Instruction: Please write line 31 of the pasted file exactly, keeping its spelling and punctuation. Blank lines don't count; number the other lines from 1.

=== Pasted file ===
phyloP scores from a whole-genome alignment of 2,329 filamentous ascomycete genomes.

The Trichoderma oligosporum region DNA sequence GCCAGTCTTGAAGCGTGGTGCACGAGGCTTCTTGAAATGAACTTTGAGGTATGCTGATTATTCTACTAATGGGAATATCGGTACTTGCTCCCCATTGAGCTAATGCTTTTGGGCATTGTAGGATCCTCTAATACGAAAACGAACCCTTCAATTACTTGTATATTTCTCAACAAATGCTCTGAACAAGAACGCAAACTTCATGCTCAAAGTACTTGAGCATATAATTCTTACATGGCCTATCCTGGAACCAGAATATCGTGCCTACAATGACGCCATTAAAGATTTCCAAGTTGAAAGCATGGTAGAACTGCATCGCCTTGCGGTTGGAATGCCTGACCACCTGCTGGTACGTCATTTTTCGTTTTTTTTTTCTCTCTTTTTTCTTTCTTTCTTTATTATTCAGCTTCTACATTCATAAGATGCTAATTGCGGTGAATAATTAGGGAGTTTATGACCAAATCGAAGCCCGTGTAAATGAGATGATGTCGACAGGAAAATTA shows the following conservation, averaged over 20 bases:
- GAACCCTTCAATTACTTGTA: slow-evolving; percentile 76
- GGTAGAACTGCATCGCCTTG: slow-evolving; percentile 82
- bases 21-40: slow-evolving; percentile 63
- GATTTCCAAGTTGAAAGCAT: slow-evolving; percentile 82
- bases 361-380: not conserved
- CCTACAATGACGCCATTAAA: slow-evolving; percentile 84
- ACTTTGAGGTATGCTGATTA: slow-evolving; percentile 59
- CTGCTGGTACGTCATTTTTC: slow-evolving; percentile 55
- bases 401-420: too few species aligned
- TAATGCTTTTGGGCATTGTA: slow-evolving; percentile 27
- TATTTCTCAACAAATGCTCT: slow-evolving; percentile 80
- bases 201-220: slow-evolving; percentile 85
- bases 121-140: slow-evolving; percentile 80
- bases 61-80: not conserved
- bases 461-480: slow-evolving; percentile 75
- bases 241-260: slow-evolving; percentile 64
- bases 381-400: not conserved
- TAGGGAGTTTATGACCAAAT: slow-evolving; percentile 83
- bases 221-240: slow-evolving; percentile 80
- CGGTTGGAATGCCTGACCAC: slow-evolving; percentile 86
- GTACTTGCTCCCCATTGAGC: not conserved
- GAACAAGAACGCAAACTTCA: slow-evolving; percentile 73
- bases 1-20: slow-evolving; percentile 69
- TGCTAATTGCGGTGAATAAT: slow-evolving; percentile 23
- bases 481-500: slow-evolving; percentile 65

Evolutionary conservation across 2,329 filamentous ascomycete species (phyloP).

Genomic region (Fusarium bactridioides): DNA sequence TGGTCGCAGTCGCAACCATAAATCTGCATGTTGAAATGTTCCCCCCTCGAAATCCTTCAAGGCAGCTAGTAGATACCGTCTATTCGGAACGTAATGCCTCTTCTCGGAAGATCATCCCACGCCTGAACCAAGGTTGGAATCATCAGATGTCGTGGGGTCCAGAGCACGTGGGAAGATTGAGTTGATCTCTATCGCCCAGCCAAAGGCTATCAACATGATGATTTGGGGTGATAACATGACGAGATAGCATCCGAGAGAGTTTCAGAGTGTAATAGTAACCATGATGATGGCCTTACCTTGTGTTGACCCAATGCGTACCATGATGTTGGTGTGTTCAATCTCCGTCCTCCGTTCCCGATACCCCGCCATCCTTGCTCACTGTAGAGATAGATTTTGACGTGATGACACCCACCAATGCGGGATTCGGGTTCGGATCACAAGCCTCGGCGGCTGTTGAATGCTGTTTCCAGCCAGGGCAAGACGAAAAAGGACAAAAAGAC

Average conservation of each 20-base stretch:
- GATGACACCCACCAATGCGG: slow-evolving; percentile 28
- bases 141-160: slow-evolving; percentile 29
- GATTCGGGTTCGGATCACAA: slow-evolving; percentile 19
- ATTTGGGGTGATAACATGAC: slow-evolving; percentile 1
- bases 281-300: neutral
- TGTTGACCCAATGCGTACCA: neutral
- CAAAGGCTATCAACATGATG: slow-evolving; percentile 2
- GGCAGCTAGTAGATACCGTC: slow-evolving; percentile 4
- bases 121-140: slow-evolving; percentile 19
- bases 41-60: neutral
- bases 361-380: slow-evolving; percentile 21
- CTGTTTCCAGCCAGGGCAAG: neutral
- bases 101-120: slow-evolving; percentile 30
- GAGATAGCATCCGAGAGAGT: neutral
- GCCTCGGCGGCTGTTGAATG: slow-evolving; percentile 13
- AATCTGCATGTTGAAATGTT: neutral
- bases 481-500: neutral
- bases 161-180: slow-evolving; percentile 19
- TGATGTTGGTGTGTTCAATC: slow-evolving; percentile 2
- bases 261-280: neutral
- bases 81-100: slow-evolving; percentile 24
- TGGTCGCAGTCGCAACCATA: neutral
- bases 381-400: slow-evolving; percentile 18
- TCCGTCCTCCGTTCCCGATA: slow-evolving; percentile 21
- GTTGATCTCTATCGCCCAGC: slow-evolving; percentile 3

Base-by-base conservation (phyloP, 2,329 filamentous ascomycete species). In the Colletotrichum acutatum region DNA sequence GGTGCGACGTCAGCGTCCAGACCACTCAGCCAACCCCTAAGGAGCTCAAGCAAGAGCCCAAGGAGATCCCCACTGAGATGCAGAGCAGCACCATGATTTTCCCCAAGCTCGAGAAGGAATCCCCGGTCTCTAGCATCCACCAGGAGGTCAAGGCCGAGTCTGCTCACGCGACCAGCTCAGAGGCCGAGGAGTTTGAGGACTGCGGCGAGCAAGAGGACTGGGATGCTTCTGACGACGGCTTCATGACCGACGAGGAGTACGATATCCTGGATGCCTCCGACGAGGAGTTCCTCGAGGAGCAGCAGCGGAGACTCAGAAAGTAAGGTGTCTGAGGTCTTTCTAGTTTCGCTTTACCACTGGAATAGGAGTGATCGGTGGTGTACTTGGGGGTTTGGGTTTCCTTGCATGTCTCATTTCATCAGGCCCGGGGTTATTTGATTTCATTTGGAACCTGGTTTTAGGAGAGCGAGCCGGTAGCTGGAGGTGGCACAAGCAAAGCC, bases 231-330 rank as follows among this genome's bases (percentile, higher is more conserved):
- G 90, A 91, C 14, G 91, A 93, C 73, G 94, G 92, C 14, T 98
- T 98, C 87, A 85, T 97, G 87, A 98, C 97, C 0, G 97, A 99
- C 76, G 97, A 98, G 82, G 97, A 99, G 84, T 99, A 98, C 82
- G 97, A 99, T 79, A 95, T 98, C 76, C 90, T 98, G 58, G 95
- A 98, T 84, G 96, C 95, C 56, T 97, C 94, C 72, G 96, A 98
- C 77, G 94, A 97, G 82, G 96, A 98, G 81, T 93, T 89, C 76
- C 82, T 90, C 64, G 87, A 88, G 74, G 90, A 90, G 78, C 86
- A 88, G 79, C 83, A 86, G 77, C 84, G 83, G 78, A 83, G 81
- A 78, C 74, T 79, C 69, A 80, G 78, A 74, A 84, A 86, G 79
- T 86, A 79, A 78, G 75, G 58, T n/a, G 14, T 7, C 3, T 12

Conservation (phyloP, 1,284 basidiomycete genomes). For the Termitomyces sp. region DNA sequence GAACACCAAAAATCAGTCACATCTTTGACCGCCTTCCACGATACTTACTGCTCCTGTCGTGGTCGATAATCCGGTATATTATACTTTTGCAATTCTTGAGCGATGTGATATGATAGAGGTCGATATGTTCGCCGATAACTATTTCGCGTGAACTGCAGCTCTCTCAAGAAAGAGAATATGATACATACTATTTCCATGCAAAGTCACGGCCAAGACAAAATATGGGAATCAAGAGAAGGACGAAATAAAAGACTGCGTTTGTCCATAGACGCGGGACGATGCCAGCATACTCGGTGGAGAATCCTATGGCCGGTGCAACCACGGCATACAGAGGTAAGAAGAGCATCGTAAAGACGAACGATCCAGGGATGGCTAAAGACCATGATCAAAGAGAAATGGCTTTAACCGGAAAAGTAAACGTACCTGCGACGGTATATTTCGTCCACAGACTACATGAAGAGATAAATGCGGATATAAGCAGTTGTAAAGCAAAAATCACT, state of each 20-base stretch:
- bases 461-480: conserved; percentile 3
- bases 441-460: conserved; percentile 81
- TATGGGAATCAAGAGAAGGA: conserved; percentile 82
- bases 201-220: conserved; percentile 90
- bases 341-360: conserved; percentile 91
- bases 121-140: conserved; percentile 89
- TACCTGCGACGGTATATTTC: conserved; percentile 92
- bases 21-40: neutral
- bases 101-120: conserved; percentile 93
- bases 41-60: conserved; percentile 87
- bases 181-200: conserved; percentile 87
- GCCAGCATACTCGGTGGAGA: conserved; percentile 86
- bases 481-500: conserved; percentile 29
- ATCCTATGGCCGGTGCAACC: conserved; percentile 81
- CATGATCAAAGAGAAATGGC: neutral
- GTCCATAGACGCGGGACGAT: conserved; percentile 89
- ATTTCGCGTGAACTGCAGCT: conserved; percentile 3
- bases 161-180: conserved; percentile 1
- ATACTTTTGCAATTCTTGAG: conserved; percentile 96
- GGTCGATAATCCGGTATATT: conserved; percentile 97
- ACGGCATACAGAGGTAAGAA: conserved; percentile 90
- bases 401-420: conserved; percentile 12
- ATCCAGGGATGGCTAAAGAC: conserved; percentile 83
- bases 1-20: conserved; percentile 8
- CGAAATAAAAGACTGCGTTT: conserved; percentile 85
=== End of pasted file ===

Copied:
- GATGACACCCACCAATGCGG: slow-evolving; percentile 28